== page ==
Posted by: Ross Gardner | January 3, 2017

A winter retreat


World War Two pillbox entrance. Ross Gardner 2016

It will no doubt appear to some readers that the above image is something of an unlikely opener to post on a wildlife blog.  All will very shortly become clear.

There are a number of pillboxes dotted around the countryside of my home county of Essex, as indeed there is in other British counties.  Some 28,000 of these reinforced concrete and brick structures were constructed as part of so-called ‘stop-lines’.  These were defensive lines, often accentuating the obstacles provided by the natural lie of the land, put in place to meet the threat of a possible Nazi invasion.  A pillbox was essentially a small fortification, usually less than 3 metres or so wide (there were a number of different designs of varying sizes), from which armed soldiers could keep watch for the enemy.  The name ‘pillbox’, very likely refers to their supposed similarity in shape to the box used to carry medicinal pills.

But what of their place among the pages of this blog?  Well, besides the colonisation of the brickwork by a thriving population of wall-rue, the dark and dank interior held further surprises.  A torch shone into the gloom revealed shapes hanging from the ceiling.  They were peacock butterflies (Aglais io), 18 of them, hanging upside-down and dotted about the horizontal surfaces.  With these being butterflies that over-winter as adults, they had chosen this as their place hibernation.  With them also were herald moths (Scoliopteryx libatrix).  All but two of the 11 that I counted had either settled down in closely fitted pairs or as one of the bundle that had formed itself at the end of a piece of old cob-web that had twisting itself into kind of silken string.  Shared body-heat is evidently a more important consideration for hibernating herald than for the singly placed peacocks.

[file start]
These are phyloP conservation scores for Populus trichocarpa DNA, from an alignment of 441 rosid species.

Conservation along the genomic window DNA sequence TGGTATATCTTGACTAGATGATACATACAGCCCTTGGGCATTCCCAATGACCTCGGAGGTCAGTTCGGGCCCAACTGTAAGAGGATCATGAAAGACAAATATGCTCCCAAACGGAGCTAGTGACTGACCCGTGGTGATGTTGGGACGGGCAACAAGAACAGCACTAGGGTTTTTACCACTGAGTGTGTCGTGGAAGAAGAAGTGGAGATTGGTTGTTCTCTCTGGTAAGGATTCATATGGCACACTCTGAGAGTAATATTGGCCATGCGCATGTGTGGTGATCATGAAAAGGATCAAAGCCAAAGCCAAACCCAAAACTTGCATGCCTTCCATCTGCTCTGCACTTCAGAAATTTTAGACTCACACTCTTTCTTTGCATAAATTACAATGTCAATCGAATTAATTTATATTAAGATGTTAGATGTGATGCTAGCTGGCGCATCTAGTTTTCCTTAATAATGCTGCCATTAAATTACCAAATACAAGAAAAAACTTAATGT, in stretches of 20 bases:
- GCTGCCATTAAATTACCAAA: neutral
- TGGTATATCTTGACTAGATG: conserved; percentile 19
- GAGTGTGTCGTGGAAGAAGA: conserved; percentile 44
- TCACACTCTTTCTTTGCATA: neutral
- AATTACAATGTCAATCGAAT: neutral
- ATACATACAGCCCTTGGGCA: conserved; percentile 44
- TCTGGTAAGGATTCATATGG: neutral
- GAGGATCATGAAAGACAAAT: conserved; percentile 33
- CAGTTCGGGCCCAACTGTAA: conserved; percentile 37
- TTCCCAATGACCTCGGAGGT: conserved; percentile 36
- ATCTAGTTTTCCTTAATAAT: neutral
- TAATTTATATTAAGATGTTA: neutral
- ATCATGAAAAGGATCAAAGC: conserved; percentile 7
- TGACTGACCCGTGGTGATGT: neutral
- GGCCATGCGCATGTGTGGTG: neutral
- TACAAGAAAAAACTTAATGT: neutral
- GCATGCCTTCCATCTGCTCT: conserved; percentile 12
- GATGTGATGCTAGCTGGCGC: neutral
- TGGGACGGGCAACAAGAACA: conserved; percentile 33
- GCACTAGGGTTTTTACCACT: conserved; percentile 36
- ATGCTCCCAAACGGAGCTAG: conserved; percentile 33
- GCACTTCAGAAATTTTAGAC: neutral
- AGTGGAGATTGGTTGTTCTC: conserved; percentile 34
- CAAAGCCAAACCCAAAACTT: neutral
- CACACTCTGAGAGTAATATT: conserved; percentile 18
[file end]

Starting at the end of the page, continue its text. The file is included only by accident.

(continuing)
It seemed an odd place for such creatures to choose to spend the winter.  It was a cold day and felt all the more so for the thick walls repelling any of the heat of the January sun that shone outside.  I would imagine however, that conditions inside are constant, whether the sun is shining or a storm is howling.  A constant environment could be very important when trying to keep metabolism at low and steady rate for successfully seeing out the winter.


Hibernation Peacock and Herald moths. Copyright 2017 Ross Gardner


A bundle of hibernating Herald moths. Copyright 2017 Ross Gardner.

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